In the meantime there are various initiatives taking place on the ground in Eastern Congo to verify mines are not funding armed groups and are observing safe and humane working practices. These traceability schemes are vital for programmes like the Conflict-Free Smelter Program to certify mines are conflict free and to allow the DRC to build a legitimate mining industry.
One such programme is the German Federal Institute for Geosciences and Natural Resources’ (BGR) Certified Trading Chains scheme, which aims to demonstrate minerals have been produced in a responsible way and to develop ethical trading chains.
The BGR is also setting up a fingerprint analysis database system in Eastern DRC that will analyse minerals for a chemical signature linked to a particular mine, allowing the provenance of those minerals to be checked.
The tin industry association, International Tin Research Institute (ITRI), has developed a traceability system (iTSCi) that is used to monitor the origins of 3T minerals in the DRC.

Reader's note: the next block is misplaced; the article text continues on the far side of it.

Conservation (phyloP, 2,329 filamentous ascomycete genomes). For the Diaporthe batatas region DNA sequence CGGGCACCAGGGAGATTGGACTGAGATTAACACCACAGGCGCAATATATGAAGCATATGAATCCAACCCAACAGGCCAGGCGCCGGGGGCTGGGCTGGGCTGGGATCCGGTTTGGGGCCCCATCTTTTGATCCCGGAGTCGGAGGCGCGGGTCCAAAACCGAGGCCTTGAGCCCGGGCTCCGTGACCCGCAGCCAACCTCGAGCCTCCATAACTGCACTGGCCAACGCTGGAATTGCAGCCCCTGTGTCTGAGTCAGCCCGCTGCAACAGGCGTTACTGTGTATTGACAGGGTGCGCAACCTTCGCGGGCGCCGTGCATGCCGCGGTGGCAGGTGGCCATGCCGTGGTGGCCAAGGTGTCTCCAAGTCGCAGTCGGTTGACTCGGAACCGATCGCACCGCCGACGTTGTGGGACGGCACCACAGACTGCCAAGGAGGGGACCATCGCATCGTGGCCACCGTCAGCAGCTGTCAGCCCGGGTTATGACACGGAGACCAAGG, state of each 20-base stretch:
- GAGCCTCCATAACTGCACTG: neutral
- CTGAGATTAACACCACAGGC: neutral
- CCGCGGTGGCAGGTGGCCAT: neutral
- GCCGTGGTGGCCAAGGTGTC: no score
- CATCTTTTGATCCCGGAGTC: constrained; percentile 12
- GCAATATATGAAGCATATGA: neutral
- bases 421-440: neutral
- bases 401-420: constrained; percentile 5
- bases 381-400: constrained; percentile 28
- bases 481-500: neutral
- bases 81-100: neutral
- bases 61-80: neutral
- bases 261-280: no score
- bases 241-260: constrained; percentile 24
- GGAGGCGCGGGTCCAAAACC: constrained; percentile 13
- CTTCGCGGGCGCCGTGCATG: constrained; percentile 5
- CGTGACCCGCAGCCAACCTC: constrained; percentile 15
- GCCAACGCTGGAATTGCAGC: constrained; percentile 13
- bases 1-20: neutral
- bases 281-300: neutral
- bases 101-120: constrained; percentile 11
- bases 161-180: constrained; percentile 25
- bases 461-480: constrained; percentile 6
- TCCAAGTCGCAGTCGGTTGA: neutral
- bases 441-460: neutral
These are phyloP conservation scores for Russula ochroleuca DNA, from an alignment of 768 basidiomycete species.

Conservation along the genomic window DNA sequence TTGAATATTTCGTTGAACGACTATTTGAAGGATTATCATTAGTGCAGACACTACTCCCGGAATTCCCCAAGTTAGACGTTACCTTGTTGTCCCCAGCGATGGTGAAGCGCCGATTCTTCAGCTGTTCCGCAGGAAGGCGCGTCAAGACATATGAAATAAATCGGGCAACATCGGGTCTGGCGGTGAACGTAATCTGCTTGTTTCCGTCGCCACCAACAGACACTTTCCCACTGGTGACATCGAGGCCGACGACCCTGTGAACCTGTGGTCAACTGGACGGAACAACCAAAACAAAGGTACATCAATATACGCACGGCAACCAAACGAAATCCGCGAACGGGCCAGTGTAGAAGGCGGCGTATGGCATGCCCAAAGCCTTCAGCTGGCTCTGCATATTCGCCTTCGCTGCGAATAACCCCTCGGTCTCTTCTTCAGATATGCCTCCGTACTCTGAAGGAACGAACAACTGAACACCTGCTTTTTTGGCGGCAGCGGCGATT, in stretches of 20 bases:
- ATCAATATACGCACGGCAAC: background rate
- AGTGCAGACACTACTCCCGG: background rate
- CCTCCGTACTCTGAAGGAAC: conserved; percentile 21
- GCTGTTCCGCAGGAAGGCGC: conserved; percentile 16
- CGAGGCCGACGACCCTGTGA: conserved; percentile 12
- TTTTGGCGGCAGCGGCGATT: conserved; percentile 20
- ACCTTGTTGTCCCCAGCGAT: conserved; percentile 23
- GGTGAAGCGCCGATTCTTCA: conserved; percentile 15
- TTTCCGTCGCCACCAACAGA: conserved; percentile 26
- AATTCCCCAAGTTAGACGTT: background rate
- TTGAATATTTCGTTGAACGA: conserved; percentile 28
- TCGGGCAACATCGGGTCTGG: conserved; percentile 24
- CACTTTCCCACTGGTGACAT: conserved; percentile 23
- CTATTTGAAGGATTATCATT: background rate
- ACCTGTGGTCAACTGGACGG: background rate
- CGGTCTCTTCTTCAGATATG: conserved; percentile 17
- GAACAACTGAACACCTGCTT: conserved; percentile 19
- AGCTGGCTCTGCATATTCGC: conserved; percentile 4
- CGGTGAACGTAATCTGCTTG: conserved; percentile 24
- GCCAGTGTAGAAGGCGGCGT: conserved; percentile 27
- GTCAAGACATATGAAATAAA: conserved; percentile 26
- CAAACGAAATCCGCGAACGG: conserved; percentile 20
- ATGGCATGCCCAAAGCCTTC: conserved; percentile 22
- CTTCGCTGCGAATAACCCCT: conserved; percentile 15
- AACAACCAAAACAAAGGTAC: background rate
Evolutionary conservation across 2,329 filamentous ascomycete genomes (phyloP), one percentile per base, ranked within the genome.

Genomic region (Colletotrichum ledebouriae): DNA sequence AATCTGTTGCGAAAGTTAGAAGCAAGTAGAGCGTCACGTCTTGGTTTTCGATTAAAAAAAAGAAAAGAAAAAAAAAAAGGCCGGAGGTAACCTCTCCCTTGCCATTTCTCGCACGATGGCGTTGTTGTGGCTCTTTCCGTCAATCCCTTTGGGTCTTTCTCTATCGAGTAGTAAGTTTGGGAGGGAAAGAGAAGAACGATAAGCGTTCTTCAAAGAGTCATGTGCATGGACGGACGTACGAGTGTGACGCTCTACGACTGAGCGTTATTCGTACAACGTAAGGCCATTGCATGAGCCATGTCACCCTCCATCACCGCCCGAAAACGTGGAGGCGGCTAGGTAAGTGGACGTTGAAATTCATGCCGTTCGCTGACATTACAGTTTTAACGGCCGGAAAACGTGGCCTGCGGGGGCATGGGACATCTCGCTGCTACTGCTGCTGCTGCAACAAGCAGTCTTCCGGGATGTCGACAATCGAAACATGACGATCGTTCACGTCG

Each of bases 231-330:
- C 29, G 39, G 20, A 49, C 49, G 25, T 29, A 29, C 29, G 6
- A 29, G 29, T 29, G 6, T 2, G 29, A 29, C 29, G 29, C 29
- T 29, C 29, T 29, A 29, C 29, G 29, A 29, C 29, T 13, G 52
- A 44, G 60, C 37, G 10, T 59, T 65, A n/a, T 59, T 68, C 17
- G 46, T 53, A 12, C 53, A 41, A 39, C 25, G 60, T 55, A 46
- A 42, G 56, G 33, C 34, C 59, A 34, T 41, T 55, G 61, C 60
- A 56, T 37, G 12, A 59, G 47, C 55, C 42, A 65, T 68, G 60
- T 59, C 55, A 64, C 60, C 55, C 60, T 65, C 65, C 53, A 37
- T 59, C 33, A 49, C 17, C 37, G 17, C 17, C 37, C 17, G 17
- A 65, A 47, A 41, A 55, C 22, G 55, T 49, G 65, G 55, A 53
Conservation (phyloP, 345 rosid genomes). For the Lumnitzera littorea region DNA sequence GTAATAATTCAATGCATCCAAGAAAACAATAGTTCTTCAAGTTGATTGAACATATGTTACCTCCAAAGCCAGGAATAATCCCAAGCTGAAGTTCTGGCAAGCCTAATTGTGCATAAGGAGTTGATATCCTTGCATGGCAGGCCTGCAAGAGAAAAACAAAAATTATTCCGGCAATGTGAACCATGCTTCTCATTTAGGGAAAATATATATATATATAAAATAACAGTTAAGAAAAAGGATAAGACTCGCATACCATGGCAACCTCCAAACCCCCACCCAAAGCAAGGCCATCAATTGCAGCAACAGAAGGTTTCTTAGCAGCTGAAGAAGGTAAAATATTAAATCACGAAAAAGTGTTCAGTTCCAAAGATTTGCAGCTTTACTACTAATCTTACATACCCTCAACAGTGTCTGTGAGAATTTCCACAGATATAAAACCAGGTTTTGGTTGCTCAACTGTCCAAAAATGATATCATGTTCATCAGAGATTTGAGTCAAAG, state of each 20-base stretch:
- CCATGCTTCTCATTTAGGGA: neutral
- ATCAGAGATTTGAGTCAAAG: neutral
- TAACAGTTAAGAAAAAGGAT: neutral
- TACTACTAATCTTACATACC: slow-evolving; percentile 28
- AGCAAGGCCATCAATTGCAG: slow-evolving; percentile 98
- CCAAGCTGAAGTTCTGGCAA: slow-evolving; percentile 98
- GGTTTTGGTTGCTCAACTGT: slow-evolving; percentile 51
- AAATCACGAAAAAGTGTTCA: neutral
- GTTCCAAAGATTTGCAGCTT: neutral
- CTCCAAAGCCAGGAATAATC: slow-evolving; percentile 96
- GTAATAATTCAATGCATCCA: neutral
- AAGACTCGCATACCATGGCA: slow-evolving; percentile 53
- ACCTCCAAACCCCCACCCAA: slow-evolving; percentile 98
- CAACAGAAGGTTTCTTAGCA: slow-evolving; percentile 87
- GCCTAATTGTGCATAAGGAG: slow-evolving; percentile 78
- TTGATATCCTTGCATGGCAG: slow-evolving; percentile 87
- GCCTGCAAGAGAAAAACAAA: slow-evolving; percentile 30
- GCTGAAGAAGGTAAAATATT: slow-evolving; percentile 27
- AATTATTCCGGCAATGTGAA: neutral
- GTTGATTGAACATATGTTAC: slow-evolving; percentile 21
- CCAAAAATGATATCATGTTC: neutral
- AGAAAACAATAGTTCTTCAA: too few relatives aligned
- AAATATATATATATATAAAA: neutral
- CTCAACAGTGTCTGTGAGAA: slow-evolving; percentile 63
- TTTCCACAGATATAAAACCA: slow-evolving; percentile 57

Under the iTSCi scheme 3T minerals are bagged and tagged with the mine they were dug from, so they can be traced through the supply chain from the mine to the finished product.
Mines are visited by representatives of the UN, the BGR, the Congolese government, civil society, and local mining companies to certify they are free of armed groups and respecting human rights.
“For this multi-stakeholder team to go out you need optimum security conditions so the various foreign nationals can get security clearance to go to these areas from their embassies,” said Bafilemba.
“That’s why we’re hoping that the Congolese army, along with the UN intervention brigade, is going to do its best to secure most of these places.”
iTSCi is also being extended into the previously conflict-stricken North Kivu province for the first time, with the scheme being set up in mines in Rubaya, west of Goma.